Earlier this week, the Saxon capital of Dresden was rocked by two apparently xenophobic bomb attacks. Linda Vierecke reports on how people are coping after the explosions.
Ten-year-old Ibrahim runs excitedly out of the mosque and looks around curiously to see what is happening outside the door of his house. A lot has been going on since an explosive device was detonated on Monday night outside the mosque where he also lives. Neighbors have been stopping by to offer support. A police patrol car is parked on the opposite corner to offer protection, and camera teams film the house with its pitch-black door and the candles in front, over and over again.
Mahmut Bacaru sends Ibrahim back inside. Bacaru is on the board of the Fatih Camii Mosque of the Ditib parish in the Dresden neighborhood of Cotta. When asked if he still feels safe in Dresden, he says: "I have lived here for 20 years and I've never seen anything like this before. And I never want to again. Dresden is such a beautiful city - why do some people want to bring the city down?" he asks.
Right-wing extremists and racism in Saxony
It is still not entirely clear what spurred the attacks, although police suspect a xenophobic motive. In the annual "Report on German unity," the federal government identified a cluster of right-wing extremist violence in east German states. Most of the incidents occurred in the state of Saxony, where foreigners make up about 3 percent of the population.
The region has the highest proportion of organized neo-Nazis in Germany.
Markus Kemper has been dealing with racist hot-spots in Saxony for 15 years. His mobile advisory team from the Saxon cultural office helps, for example, clubs and associations who have Neo-Nazis amongst their members and don't know what to do about it. "In the last two years the number of right-wing extremist assaults in Saxony has increased by 90 percent - it's because of the heated atmosphere and the demonstrations by the Pegida movement," Kemper tells DW.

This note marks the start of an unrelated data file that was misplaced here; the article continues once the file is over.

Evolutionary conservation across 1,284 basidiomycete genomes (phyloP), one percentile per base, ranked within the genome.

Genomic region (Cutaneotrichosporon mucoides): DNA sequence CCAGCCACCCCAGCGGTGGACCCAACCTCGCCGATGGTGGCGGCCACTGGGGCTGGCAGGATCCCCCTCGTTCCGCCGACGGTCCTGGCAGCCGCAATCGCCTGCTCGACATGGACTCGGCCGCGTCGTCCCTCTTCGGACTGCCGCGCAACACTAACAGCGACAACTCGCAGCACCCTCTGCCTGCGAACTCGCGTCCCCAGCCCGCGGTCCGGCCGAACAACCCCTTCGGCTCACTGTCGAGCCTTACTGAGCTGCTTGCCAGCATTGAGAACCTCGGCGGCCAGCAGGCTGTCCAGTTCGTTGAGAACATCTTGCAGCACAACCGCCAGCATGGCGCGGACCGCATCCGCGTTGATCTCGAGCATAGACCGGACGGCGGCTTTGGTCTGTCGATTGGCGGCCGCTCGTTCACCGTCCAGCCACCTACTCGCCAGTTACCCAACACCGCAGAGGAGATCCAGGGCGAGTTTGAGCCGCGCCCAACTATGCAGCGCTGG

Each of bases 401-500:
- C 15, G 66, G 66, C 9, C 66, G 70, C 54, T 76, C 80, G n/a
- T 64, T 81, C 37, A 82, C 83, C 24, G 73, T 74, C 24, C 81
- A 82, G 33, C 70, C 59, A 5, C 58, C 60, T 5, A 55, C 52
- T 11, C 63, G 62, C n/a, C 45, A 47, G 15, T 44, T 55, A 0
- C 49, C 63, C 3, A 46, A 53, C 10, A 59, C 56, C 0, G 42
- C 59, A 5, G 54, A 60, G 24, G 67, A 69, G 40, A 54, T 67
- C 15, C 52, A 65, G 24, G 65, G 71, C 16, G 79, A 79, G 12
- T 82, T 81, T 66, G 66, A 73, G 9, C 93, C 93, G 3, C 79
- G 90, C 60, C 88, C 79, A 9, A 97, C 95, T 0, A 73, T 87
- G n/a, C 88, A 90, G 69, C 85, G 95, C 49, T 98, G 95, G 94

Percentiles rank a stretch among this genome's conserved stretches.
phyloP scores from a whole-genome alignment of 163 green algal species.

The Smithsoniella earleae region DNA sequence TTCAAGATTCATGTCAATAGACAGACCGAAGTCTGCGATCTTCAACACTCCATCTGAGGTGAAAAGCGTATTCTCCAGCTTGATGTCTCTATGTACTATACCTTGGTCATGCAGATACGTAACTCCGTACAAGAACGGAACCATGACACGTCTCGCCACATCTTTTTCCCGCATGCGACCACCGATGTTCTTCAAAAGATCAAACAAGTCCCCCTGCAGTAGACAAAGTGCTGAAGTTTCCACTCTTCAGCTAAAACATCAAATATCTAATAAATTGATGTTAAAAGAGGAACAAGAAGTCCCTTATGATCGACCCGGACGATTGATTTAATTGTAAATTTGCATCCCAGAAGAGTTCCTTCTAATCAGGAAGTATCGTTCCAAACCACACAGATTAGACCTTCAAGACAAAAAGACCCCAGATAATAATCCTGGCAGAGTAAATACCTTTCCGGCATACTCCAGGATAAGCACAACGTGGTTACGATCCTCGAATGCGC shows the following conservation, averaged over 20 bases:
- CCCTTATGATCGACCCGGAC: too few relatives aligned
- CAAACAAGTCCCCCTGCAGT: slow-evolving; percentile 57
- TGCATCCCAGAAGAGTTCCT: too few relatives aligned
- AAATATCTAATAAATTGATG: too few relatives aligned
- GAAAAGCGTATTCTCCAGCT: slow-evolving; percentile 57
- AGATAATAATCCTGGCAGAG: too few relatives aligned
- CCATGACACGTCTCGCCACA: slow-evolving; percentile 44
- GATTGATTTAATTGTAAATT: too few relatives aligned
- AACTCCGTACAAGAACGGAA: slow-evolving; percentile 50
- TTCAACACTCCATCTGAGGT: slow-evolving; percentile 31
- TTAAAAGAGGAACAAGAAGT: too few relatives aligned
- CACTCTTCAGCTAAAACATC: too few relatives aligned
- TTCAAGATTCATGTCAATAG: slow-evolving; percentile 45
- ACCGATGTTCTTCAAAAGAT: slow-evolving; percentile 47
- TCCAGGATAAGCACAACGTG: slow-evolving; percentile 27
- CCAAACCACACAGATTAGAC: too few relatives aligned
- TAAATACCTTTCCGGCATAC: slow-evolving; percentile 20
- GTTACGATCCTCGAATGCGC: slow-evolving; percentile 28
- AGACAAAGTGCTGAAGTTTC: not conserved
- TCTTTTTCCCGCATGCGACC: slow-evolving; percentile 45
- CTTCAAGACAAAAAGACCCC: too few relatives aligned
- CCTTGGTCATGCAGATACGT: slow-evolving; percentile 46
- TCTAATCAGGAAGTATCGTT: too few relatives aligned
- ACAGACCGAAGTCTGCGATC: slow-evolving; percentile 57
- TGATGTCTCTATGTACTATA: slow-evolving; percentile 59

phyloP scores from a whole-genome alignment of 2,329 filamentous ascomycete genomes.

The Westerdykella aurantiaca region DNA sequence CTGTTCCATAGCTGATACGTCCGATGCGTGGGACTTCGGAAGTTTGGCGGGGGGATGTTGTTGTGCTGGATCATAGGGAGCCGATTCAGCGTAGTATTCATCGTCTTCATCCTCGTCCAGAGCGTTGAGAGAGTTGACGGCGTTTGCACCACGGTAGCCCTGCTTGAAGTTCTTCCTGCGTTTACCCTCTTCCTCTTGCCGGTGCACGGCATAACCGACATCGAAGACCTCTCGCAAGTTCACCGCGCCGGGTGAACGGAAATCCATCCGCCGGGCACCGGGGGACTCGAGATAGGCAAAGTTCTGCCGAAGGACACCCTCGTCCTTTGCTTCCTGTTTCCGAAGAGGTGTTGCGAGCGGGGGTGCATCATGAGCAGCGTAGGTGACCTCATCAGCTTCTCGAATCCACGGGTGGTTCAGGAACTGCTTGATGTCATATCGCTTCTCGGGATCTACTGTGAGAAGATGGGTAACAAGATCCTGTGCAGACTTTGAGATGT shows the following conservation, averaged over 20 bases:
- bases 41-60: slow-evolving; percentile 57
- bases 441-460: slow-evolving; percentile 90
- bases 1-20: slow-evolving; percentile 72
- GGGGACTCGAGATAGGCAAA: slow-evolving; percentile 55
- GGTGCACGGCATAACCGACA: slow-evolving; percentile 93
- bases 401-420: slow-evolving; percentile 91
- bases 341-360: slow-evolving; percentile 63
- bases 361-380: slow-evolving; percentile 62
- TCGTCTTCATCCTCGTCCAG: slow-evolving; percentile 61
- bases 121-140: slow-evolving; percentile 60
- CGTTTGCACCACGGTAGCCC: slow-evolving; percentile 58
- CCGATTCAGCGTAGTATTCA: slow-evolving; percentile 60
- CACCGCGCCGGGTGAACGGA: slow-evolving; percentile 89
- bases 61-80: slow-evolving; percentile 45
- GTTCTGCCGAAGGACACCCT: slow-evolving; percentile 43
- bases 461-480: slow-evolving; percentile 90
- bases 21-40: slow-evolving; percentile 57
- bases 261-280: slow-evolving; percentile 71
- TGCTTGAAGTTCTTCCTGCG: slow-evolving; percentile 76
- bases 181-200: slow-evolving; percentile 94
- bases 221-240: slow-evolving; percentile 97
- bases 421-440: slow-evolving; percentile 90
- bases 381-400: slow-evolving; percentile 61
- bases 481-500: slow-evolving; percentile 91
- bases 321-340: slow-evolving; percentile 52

For the last two years, this anti-Islamic and racist movement has been gathering thousands of Dresden citizens on the streets every Monday to demonstrate against what they perceive to be the "Islamization of the Western World."
"Pegida has been a catalyst for neo-Nazis and other racists," says Kemper.
Using Twitter against Pegida
On this Monday, around 2,500 people have gathered again. Ludwig Rehnolt looks closely at the banners held by Pegida supporters and quickly types something into his cell phone. He is here almost every Monday as an observer for "Street-Twitter," a Twitter project that reports on campaigns and demonstrations to do with the topic of refugees and asylum. "We are documenting exactly what is happening and being said here so that no one can deny responsibility later." The 25-year-old chemistry graduate sends out 22 tweets this evening - each one is checked by his colleagues for grammar and content before being put online.
"Pegida is creating a climate of brutalization, and we want to do something about that. There have to be clear boundaries between what is allowed to be said and what is really a right-wing and xenophobic body of thought."
On this particular Monday evening, there are a couple of young men from the Saxon neo-Nazi scene amongst the participants. They already know who Ludwig is and don't like him. One young man at the rally comes straight up to him and threatens him directly: "We know who you are - we know what you're doing here. I just want to tell you this, so there's no trouble." But Ludwig and his colleagues from Street-Twitter keep going regardless. Every week.
Moral courage to face right-wing extremism
There are a lot of committed citizens in Dresden who have been working for many years to promote an open-minded and multicultural city. Since the Pegida demonstrations began, their numbers have increased. One of their initiatives has been the creation of the "Monday Café" at the Dresden Theater. Refugees are welcome to seek advice and make contacts there.
And, of course, it's all about bringing the themes of everyday life to the stage: Romeo and Juliet, for example, played by German and Arabic youths, where the Montagues are from Aleppo and the Capulets from Dresden.
"Of course it's important that we position ourselves as a theater and say: Hey, these are values that we can take off the stage and that we want to use together in everyday life," says David Lenard, the project manager of the Monday Café. He hopes that many more people in Dresden will join in.